In this book, Bertrand Odelys has collected together portraits of people living in Dharamsala, which has been my home since the early 60’s. Some are Tibetans, some are Indians and some come from further afield. Nearly all are in some way contributing to our effort in keeping the Tibetan identity alive and to preserving and promoting the values of Tibetan culture. On the one hand we are doing this with an optimistic eye on that future day when we shall return to Tibet. But on the other hand I have often pointed out that Tibetan culture is part of human culture and humanity as a whole would be poorer if it were lost. These are stories not only about maintaining traditions from the past but also significantly about coming to terms with and contributing to the modern world. The lesson that history has taught us so abruptly is that our world and its population are increasingly interdependent.
I am grateful to everyone who dedicates himself or herself to helping the cause of Tibet. I believe that if we are successful in winning genuine freedom and autonomy for our people it will be as a result of the great support and friendship we have received from many people in many parts of the world. I am sure readers of this book will derive a much better understanding of the crisis that confronts the Tibetan people and the part those of us in Dharamsala are playing in trying to resolve it.
The fact that the Tibetan struggle for genuine autonomy inside Tibet has gained worldwide support inspite of all the odds is a testament to the leadership of His Holiness the Dalai Lama and the resiliency of the ordinary Tibetans both within and outside Tibet. More importantly, it is because of the just nature of the Tibetan cause. No force in this world is more powerful than truth and no task nobler that seeking the truth. Tibetan struggle is not about defeating the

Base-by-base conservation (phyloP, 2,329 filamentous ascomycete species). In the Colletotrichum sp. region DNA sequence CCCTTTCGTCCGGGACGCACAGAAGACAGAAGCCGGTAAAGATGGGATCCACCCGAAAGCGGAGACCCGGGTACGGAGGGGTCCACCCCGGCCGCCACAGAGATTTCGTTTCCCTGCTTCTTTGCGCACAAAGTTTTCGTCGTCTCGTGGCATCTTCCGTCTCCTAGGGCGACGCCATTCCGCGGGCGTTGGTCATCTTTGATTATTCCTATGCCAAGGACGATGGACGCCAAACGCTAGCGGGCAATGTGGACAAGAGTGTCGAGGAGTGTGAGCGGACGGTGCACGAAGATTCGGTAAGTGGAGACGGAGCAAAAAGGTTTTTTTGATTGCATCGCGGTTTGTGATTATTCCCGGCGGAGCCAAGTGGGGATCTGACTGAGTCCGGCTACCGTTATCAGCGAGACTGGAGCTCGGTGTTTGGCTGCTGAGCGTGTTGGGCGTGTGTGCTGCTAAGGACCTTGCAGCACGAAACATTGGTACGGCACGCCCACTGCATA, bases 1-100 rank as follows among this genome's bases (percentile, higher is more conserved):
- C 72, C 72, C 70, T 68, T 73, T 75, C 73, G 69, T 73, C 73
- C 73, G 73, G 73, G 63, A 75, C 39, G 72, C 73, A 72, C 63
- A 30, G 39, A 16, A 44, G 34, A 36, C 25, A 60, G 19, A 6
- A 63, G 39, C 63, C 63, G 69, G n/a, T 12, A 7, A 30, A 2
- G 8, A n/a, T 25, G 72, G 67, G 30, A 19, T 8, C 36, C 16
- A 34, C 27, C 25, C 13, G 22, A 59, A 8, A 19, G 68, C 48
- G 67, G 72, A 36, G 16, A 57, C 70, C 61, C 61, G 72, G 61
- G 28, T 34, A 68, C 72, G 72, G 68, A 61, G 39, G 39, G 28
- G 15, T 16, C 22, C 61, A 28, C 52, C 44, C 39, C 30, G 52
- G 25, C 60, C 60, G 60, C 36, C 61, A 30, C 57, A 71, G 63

Chinese communist forces but rather delivering justice to the truth seeking people, both Tibetans and Chinese. Just as the Buddha has taught more than 2500 years ago and Mahatma Gandhi practiced in the last century, truth can only be achieved by means of non-violence amid not by use of force.
Ever since the first Tibetan civilization came into being, Tibetans have, weathered various storms in the forms of civil strife and external aggression and each time wt have come out stronger. Just as our ancestors have done in the past, we too shall overcome this crisis, this powerful storm in the form of Chinese communist forces that struck Tibet sixty years ago. But this time, favorably, we have the support and sympathy of international community, including individuals like Bertrand Odelys for their encouragement and new ideas.
Dharamshala being the abode of His Holiness the Dalai Lama receives thousands of travelers from all over the world. While many of them come with knowledge of Tibet and Tibetans, many do not. ‘Don’t Say No to a Tibetan’ is one such book, which strikes the middle ground. Bertrand obviously knows about Tibet and Tibetans yet his knowledge expands as he explores deeper into the Tibetan community through his friendships with Tibetans and other locals here in Dharamshala. And as a result of this friendships, he develops a genuine concern for the Tibetans and their future, which he discusses in this book.
I am very happy to see that years of Bertrand’s effort is now bearing its fruit in the form of this book. I hope that his message is spread far and wide. I with him all success.